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4 Artistic Liberties Taken in Classic Movies


4 Artistic Liberties Taken in Classic Movies

It should come as no surprise that some of Hollywood’s most popular movies are filled with historical inaccuracies, fascinating bits of trivia, and all manner of slight-of-hand magic. After all, their fictional tales are designed to draw us in for entertainment purposes.

Here’s a look at some interesting bits of trivia and artistic liberties found in some of the more popular movies we’ve all seen.

The Lion King

4 Artistic Liberties Taken in Classic Movies

Rafiki, the lovable rascal from Disney’s The Lion King isn’t a baboon as most people surmise. No, it’s true. Rafiki has the long tail of a baboon, but completely lacks the crested head which is a dead giveaway he’s something else. That something else is a mandrill, which is closely related to the baboon and the most populous species of monkey on earth; except he isn’t fully a mandrill, either.

For the record, Rafiki is just an invention of Disney animators, which is why he has so many inter-species markings and features. Also, Robert Guillaume isn’t any of the above. He’s the human who voiced Rafiki in the movie, its two sequels, and the television spin-off.

Poseidon and Inferno

4 Artistic Liberties Taken in Classic Movies

The Poseidon Adventure and The Towering Inferno were both smash-hits in the 1970s, and the former was re-made as Poseidon in 2006. There’s also a great connection between these movies.

The bottle of wine ordered by Richard Dreyfuss in the re-make is the exact same wine William Holden gave to Robert Vaughn back in the ’70s. Additionally, the Kurt Russell character in the remake, an ex-firefighter and now-mayor, was named Robert Ramsey. In The Towering Inferno, the mayor was named Robert Ramsey.


4 Artistic Liberties Taken in Classic Movies

The last place to look for historical accuracies is in an animated blockbuster like Disney’s Pocahontas. This isn’t a knock at all on Disney, or even the larger film industry, it’s just a fact of movie-making and one we accept. After all, if you want historical accuracies read a history book or watch a documentary film, right?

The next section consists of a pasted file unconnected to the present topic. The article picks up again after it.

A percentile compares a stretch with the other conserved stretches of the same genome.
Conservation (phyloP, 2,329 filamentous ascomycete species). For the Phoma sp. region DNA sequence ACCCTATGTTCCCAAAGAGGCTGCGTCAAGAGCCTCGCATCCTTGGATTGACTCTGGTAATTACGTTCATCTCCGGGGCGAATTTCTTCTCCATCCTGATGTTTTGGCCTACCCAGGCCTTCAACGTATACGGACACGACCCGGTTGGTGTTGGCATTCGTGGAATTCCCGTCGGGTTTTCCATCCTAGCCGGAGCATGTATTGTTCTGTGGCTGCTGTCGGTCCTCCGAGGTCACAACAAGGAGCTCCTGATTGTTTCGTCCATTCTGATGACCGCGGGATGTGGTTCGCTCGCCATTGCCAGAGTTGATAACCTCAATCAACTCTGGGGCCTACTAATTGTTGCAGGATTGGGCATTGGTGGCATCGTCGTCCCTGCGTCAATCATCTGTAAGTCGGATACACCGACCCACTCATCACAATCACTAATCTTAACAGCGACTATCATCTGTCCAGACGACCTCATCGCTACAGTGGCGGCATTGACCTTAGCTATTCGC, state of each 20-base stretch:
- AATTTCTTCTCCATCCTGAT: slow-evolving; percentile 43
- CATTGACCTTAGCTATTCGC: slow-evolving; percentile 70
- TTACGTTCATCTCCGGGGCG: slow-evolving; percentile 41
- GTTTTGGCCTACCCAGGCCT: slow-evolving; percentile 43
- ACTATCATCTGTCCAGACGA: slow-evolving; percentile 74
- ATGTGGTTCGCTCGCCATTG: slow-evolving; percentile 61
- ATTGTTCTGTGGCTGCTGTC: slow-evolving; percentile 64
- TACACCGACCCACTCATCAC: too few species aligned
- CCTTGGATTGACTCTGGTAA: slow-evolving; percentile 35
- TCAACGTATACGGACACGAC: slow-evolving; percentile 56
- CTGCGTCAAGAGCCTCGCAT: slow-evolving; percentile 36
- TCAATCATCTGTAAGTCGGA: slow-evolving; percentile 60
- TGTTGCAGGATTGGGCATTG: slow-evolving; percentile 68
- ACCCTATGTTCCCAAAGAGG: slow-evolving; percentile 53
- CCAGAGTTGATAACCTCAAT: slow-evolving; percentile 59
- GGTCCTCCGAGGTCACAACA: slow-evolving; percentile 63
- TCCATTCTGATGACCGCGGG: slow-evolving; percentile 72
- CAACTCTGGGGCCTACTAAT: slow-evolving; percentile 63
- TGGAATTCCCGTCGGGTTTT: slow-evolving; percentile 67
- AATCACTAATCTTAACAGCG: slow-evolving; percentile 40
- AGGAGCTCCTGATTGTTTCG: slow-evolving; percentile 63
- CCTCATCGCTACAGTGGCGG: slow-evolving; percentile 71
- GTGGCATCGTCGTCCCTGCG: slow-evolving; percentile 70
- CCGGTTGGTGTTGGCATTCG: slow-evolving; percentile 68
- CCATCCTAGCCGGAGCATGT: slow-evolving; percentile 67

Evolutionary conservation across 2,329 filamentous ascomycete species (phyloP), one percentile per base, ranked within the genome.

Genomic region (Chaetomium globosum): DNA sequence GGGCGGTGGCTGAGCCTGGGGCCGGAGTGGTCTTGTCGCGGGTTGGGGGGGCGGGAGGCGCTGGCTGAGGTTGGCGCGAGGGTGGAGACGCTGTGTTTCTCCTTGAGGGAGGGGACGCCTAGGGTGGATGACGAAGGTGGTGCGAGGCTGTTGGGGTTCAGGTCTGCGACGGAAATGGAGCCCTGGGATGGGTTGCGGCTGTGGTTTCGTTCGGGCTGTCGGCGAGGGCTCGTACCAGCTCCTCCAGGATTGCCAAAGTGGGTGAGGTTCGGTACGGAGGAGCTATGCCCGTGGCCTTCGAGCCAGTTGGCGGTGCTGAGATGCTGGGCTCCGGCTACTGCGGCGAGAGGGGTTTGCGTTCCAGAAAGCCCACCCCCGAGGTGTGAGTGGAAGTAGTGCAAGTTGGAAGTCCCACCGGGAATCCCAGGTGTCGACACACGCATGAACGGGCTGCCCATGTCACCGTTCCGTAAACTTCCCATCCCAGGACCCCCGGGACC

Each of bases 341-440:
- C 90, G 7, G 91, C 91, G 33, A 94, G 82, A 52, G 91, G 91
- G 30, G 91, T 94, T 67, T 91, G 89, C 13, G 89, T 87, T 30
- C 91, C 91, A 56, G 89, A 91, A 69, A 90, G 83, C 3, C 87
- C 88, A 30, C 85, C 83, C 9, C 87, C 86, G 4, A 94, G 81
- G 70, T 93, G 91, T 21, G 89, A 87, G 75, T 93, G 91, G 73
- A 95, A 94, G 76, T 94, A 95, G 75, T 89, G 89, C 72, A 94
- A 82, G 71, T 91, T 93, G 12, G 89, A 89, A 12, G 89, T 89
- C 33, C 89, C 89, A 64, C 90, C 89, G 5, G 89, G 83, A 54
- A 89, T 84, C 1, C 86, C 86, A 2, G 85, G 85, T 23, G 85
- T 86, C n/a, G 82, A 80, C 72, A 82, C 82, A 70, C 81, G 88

The film portrays an older Pocahontas who winds up becoming romantically involved with John Smith upon his arrival from England. In fact, Pocahontas was only 10- or 11-years-old when Smith arrived in Virginia. Considering he left Virginia a mere two years after he arrived, a romantic relationship between the two, even if it did exist, would never be portrayed in a family film like Pocahontas.

Her love-interest and eventual husband was a man named John Rolfe who was a minor character in the movie.

Thirteen Days

4 Artistic Liberties Taken in Classic Movies

This was a film portraying the events surrounding the Cuban missile crisis during John F. Kennedy’s presidency, and specifically written for Kevin Costner.

Costner plays Kenny O’Donnell, an aid and confidante to President Kennedy. Throughout this gripping and intense movie, O’Donnell is seen at the side of both the President and his younger brother, Bobby. He constantly dispensed political advice to the president and played a key role throughout the movie.

In reality, Kenny O’Donnell played much less of a role not only during the Cuban missile crisis, but also within the Kennedy administration. While he was good friends with the Kennedy’s dating back to the 1940s, and was a tireless worker for the President, he spent the bulk of his political career with the Kennedys as an appointment secretary. O’Donnell handled a wide range of Kennedy’s scheduling-related tasks, and in fact made all the travel arrangements for Kenney’s fatal trip to Dallas in 1963. He was in the car directly behind the President’s.

Hollywood movies are fun for everyone. They help us escape, they scare us, they encourage us, and they make us cheer like there’s nothing else going on in the world. They’re filled with great bits of trivia, interesting back-stories, and sometimes historical inaccuracies that make the story flow and accomplish the task of entertaining audiences. Buyer beware, but you already know that, right?

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